For young readers, I recommend two other versions of the book, written in the mid-1900s. Pictorial Pilgrim’s Progress (by Moody Publishers) updates the language, while maintaining the entire original story line. Each page contains a line illustration of the text, making the action easy to follow. The costumes reflect the fashions of the time the story was written, and the style has the feel of an old-fashioned adventure tale, complete with fighting between good and evil. Some scenes are rather graphic, so you must decide if your reader is ready for that kind of conflict.

My favorite version is Little Pilgrim’s Progress, updated by Helen L. Taylor, which retells the story through the eyes of children. It, too, is illustrated, and the language is simplified and amplified to make the more abstract concepts accessible to young minds. It is a gentler, but still complete telling of the allegory. For example, when Little Christian’s companion, Faithful, dies, we do not see his death described or illustrated. Little Christian only sees that the angels carry his friend away. Another nice quality of this version is the inclusion of Little Christiana’s story, so that girls as well as boys feel that they may take that journey to the Celestial City.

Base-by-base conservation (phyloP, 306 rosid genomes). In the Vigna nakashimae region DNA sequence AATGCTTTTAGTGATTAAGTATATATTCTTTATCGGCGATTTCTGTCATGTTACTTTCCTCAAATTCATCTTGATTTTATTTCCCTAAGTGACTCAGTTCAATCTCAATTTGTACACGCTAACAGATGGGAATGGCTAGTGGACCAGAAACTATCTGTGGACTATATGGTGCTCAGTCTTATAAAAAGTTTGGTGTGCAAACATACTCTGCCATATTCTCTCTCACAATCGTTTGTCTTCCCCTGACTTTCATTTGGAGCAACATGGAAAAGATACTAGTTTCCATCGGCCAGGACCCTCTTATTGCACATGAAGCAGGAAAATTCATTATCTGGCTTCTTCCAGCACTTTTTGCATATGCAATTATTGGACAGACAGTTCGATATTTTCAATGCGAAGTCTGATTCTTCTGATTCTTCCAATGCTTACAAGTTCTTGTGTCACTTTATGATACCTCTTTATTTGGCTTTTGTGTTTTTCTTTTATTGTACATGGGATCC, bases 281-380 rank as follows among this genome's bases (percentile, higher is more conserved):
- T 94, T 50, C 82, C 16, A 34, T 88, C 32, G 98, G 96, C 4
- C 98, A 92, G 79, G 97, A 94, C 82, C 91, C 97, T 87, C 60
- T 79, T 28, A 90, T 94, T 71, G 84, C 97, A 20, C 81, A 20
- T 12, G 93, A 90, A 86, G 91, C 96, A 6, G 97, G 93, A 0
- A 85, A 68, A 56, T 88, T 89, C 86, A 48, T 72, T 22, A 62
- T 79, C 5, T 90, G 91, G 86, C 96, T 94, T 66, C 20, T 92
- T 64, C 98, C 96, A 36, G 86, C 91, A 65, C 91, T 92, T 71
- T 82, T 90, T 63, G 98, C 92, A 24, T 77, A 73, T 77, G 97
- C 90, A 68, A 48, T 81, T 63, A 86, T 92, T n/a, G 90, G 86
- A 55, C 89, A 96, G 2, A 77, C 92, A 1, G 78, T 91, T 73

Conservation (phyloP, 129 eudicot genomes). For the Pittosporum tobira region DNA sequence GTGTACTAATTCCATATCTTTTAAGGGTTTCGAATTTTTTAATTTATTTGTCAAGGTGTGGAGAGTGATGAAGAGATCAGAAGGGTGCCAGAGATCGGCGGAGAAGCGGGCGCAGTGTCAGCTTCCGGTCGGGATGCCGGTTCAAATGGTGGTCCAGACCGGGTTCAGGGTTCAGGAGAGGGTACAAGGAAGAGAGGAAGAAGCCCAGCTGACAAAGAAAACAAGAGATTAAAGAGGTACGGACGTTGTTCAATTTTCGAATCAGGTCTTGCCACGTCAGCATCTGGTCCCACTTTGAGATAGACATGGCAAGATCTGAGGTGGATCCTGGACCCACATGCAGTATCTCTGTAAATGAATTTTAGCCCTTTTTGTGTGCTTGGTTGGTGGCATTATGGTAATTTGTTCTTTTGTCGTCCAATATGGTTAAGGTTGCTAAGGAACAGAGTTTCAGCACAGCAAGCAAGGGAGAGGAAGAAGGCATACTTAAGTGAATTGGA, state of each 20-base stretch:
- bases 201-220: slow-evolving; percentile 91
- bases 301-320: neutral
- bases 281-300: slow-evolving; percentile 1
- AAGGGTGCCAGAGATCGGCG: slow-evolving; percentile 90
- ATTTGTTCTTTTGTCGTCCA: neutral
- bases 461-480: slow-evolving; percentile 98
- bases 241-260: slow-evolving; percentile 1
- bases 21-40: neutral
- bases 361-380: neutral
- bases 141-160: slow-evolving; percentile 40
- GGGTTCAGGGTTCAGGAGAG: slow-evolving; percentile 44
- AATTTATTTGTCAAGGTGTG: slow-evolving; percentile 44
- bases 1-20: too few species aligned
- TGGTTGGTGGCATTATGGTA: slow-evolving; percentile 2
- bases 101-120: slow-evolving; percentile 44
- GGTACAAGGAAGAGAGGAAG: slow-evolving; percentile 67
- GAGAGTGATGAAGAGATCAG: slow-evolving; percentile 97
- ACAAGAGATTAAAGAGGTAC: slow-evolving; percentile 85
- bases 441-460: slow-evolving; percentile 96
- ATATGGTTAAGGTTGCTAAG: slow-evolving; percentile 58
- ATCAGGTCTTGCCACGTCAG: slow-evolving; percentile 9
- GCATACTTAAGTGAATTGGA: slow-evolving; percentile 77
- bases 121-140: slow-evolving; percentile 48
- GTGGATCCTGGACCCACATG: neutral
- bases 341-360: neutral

All versions are saturated with scripture references, and might not be comprehended, at least in full, by a person unfamiliar with Christian beliefs and worldview.

These could be fun read-aloud stories for a family.

The Pilgrim’s Progress, Pictorial Pilgrim’s Progress, and Little Pilgrim’s Progress are all available in paperback on Amazon, Barnes & Noble, and Christianbook.com.

Donna Fujimoto’s children love to read. She is a graduate of Alliance Theological Seminary. Her collection of short stories, 9 Slightly Strange Stories with an Uplifting Edge  is available as an e-book at Amazon.  The Shining Orb of Volney, a science-fiction novel, is her latest title.